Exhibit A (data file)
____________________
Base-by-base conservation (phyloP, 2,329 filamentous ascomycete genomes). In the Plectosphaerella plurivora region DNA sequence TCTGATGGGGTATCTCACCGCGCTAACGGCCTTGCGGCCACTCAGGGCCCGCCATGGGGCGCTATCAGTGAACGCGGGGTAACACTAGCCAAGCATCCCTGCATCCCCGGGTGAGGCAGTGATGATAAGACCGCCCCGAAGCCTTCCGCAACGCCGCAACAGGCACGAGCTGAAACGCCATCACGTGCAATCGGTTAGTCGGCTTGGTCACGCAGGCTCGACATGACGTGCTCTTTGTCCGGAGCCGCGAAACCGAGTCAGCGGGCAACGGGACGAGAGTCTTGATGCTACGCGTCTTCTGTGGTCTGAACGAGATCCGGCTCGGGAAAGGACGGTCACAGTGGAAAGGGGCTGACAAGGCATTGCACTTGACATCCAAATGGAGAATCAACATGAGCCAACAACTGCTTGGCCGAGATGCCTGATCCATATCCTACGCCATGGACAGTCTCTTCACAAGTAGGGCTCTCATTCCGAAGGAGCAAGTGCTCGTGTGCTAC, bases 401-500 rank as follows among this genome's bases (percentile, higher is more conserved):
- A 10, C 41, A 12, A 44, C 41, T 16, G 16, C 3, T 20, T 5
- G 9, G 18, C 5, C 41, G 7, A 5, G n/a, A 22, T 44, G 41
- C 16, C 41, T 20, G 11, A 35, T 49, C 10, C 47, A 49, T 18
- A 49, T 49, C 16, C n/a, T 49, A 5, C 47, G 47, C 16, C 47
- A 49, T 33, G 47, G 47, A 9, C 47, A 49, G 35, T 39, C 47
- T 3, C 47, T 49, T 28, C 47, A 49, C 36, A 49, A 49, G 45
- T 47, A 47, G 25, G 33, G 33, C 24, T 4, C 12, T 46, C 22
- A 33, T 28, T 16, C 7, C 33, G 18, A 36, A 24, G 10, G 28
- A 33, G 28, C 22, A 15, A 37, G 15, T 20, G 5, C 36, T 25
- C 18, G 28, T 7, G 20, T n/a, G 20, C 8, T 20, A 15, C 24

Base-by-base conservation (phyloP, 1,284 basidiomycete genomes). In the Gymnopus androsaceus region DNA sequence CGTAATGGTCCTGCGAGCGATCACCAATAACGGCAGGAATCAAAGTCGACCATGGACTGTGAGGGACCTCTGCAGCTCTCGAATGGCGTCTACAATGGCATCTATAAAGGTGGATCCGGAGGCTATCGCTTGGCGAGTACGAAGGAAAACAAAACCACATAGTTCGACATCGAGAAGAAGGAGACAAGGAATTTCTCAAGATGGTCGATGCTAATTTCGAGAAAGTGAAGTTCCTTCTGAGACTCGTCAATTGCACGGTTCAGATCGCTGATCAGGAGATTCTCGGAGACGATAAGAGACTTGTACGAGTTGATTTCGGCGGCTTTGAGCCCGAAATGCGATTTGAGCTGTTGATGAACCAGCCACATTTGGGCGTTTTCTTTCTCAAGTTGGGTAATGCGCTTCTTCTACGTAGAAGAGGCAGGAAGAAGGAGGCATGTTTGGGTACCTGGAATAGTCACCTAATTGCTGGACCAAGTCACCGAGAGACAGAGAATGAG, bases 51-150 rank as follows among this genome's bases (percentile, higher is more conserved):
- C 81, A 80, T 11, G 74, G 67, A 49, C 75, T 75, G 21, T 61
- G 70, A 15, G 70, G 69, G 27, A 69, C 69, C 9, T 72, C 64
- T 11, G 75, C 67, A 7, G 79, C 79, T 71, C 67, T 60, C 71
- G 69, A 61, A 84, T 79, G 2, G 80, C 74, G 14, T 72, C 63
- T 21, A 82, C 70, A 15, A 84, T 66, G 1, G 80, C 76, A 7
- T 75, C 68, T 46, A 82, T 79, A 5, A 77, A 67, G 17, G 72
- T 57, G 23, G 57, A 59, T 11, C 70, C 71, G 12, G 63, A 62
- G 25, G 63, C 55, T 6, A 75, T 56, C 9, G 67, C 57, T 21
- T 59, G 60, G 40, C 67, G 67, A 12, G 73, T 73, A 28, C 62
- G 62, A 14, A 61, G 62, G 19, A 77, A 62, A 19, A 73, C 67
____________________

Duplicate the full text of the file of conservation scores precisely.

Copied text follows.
Base-by-base conservation (phyloP, 2,329 filamentous ascomycete genomes). In the Plectosphaerella plurivora region DNA sequence TCTGATGGGGTATCTCACCGCGCTAACGGCCTTGCGGCCACTCAGGGCCCGCCATGGGGCGCTATCAGTGAACGCGGGGTAACACTAGCCAAGCATCCCTGCATCCCCGGGTGAGGCAGTGATGATAAGACCGCCCCGAAGCCTTCCGCAACGCCGCAACAGGCACGAGCTGAAACGCCATCACGTGCAATCGGTTAGTCGGCTTGGTCACGCAGGCTCGACATGACGTGCTCTTTGTCCGGAGCCGCGAAACCGAGTCAGCGGGCAACGGGACGAGAGTCTTGATGCTACGCGTCTTCTGTGGTCTGAACGAGATCCGGCTCGGGAAAGGACGGTCACAGTGGAAAGGGGCTGACAAGGCATTGCACTTGACATCCAAATGGAGAATCAACATGAGCCAACAACTGCTTGGCCGAGATGCCTGATCCATATCCTACGCCATGGACAGTCTCTTCACAAGTAGGGCTCTCATTCCGAAGGAGCAAGTGCTCGTGTGCTAC, bases 401-500 rank as follows among this genome's bases (percentile, higher is more conserved):
- A 10, C 41, A 12, A 44, C 41, T 16, G 16, C 3, T 20, T 5
- G 9, G 18, C 5, C 41, G 7, A 5, G n/a, A 22, T 44, G 41
- C 16, C 41, T 20, G 11, A 35, T 49, C 10, C 47, A 49, T 18
- A 49, T 49, C 16, C n/a, T 49, A 5, C 47, G 47, C 16, C 47
- A 49, T 33, G 47, G 47, A 9, C 47, A 49, G 35, T 39, C 47
- T 3, C 47, T 49, T 28, C 47, A 49, C 36, A 49, A 49, G 45
- T 47, A 47, G 25, G 33, G 33, C 24, T 4, C 12, T 46, C 22
- A 33, T 28, T 16, C 7, C 33, G 18, A 36, A 24, G 10, G 28
- A 33, G 28, C 22, A 15, A 37, G 15, T 20, G 5, C 36, T 25
- C 18, G 28, T 7, G 20, T n/a, G 20, C 8, T 20, A 15, C 24

Base-by-base conservation (phyloP, 1,284 basidiomycete genomes). In the Gymnopus androsaceus region DNA sequence CGTAATGGTCCTGCGAGCGATCACCAATAACGGCAGGAATCAAAGTCGACCATGGACTGTGAGGGACCTCTGCAGCTCTCGAATGGCGTCTACAATGGCATCTATAAAGGTGGATCCGGAGGCTATCGCTTGGCGAGTACGAAGGAAAACAAAACCACATAGTTCGACATCGAGAAGAAGGAGACAAGGAATTTCTCAAGATGGTCGATGCTAATTTCGAGAAAGTGAAGTTCCTTCTGAGACTCGTCAATTGCACGGTTCAGATCGCTGATCAGGAGATTCTCGGAGACGATAAGAGACTTGTACGAGTTGATTTCGGCGGCTTTGAGCCCGAAATGCGATTTGAGCTGTTGATGAACCAGCCACATTTGGGCGTTTTCTTTCTCAAGTTGGGTAATGCGCTTCTTCTACGTAGAAGAGGCAGGAAGAAGGAGGCATGTTTGGGTACCTGGAATAGTCACCTAATTGCTGGACCAAGTCACCGAGAGACAGAGAATGAG, bases 51-150 rank as follows among this genome's bases (percentile, higher is more conserved):
- C 81, A 80, T 11, G 74, G 67, A 49, C 75, T 75, G 21, T 61
- G 70, A 15, G 70, G 69, G 27, A 69, C 69, C 9, T 72, C 64
- T 11, G 75, C 67, A 7, G 79, C 79, T 71, C 67, T 60, C 71
- G 69, A 61, A 84, T 79, G 2, G 80, C 74, G 14, T 72, C 63
- T 21, A 82, C 70, A 15, A 84, T 66, G 1, G 80, C 76, A 7
- T 75, C 68, T 46, A 82, T 79, A 5, A 77, A 67, G 17, G 72
- T 57, G 23, G 57, A 59, T 11, C 70, C 71, G 12, G 63, A 62
- G 25, G 63, C 55, T 6, A 75, T 56, C 9, G 67, C 57, T 21
- T 59, G 60, G 40, C 67, G 67, A 12, G 73, T 73, A 28, C 62
- G 62, A 14, A 61, G 62, G 19, A 77, A 62, A 19, A 73, C 67